WWII and the Occult

WWII and the Occult

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8 Responses

  1. Matt.H says:

    The link between the Nazis
    The link between the Nazis and the occult isn’t something I’ve looked into – I know theyre linked to the ark of the covenent etc, but was the occult a serious preoccupation of theirs or more of a promotional tool?

  2. Ian Topham says:

    There was a story about
    There was a story about Aliester Crowley being used to interrogate Hess. The following link shows he never did meet Hess and his offer for help was turned down, much to the annoyance of Ian Fleming (007). It doesn’t however confirm that the Nazi’s were interested in the occult.  Here.

  3. Mysteryshopper says:

    There was certainly a
    There was certainly a semi-religious element to nazism. I didn’t appreciate this until I happened on an area of Munich which had been the nazi headquarters in the 1930s. They don’t mention it much in the guide books which is why I ‘happened’ on it. Anyway, they had what they referred to as ‘temples’ there and shrines to ‘martyrs’.

  4. Mauro says:

    The Nazi party
    The Nazi party as a whole was not interested in the occult. A few high ranking members were quite obsessed with it, though. Among these high ranking party members the most prominent was Heinrich Himmler, the infamous SS commander-in-chief.
    It’s widely renown that Hitler, who was a deeply materialistic character and did not believe in horoscopes, ghosts or anything supernatural, frequently and harshly reprimanded those hierarchs who "wasted their time" consulting astrologers or meditating around round tables.
    A bit of history first. After the Nazi party came into power after the general election of 1933, an internal purge took place in 1934. Widely known as "The Night of the Long Knives" or "Operation Hummingbird" it resulted in the dessolution of the powerful SA corps and the death of its violent charismatic leader, Ernst Rohm. Heinrich Himmler and his SS carried out the operation quickly an efficently and, being regarded as much more political reliable than the SA, were given both a large share the SA confiscated properties and more resources as a reward.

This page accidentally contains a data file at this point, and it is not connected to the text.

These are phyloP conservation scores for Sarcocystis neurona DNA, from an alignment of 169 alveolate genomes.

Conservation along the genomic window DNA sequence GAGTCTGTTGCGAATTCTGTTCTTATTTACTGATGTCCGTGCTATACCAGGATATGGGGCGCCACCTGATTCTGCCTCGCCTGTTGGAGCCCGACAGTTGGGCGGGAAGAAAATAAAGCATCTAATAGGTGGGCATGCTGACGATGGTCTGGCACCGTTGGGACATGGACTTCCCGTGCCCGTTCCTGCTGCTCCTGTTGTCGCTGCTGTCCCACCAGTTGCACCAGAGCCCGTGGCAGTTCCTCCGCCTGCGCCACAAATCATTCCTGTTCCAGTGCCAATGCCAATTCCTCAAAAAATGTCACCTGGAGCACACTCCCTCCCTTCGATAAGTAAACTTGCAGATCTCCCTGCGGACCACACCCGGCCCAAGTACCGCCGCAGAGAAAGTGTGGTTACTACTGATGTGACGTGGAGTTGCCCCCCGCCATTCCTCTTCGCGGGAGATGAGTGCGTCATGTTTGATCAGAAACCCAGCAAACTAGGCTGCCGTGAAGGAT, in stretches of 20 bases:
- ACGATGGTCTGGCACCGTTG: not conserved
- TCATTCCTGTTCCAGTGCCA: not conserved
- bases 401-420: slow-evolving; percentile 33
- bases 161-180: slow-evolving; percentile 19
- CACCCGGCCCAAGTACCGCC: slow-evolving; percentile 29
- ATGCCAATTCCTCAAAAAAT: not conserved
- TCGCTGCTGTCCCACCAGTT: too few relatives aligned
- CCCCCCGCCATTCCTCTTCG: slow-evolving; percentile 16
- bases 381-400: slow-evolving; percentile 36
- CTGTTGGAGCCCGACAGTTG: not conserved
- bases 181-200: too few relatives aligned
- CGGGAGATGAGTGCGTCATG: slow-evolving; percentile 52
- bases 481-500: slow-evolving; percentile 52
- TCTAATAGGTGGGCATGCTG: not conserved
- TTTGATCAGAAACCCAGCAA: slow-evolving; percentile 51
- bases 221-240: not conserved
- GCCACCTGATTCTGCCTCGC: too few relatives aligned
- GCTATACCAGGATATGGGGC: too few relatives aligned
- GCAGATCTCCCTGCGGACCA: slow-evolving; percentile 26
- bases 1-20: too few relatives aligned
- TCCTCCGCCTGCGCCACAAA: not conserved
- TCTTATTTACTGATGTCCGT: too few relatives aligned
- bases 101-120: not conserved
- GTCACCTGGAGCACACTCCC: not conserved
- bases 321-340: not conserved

The SS, a previous second-tier Nazi organization, found themselves flooded with money and resources almost overnight.
    It would take many pages to describe the confounded beliefs of Himmler and his chief followers. Let’s just say that they included (but were not limited to) Madame Blavatski’s teachings about a superior race born in the mountains of Central Asia, the Arthurian and Nibelungen myths, the Germanic hero-kings of yore and much more.
    With so much money at hand the SS went on a "spending spree" to finance whatever project they saw as related to their beliefs. They generously financed expeditions to the Himalayas to find traces of long-lost kingdom of Agarthi, gave enormous grants to cover any study they saw fitting in their twisted belief system… It has often been said that Himmler was obsessed with the occult in the same way as Goering was obsessed with wine and food, but we cannot say how much of this obsession was real, how much was cleverly calculated propaganda and how much a later invention.
    There have been all kind of ridicolous legends about the Nazis and their involvment in the occult that it’s even hard to start. One of the most widely circulated is that when the Red Army pushed home the final assault on Berlin they were faced by a legion of Tibetan monks dressed in black SS uniforms. Another says that when Austria was annexed in 1935 the Nazi immediately took away the Holy Roman Empire regalia from the Hofburg because they wanted to get possession of the Holy Lance. The regalia translation was very real, but it had of course a clear political meaning and, moreover, the Holy Lance had already been shown to not be an ancient relic but a Medieval fake, and it’s probably a Frankish or Longobardic contus.

  5. Mysteryshopper says:

    Great material for an
    Great material for an adventure film! No, wait … đŸ™‚

  6. Agricola says:

    Of course, closer to home
    Of course, closer to home there’s the whole Helen Duncan affair. Helen, a medium, allegedly picked up messages from sailors killed at sea, only, the Ministry of War hadn’t released the information about the sinking. Duncan was subsequently arrested and tried. Some stories calim that she was tried for spying, and others say she was tried under witchcraft legislation. However, the latter is a misnoma, and Duncan was actually tried as a fraudulant medium. Recently, there has been a misguided attempt at securing a pardon for Duncan on the grounds that she wasn’t a witch and should not have been tried as one!

  7. Ian Topham says:

    I am sure I read somewhere
    I am sure I read somewhere that the OTO (German branch) had groomed Hitler, which I never really believed. It may have come from Crowley, I’ll try and trace the source of it.

  8. BaronIveagh says:

    One thing that is true, they
    One thing that is true, they did sponsor archaeological digs around the world to seek out supposedly ‘Aryan’ artifacts. Much of the occultism debate links with the frankly questionable science and theories that some of these men put forward to try and explain away evidence which conflicted with their sponsors world view. Sort of like scientists who work for big tobacco companies trying to explain away all those cancer reports, only with even less credible science.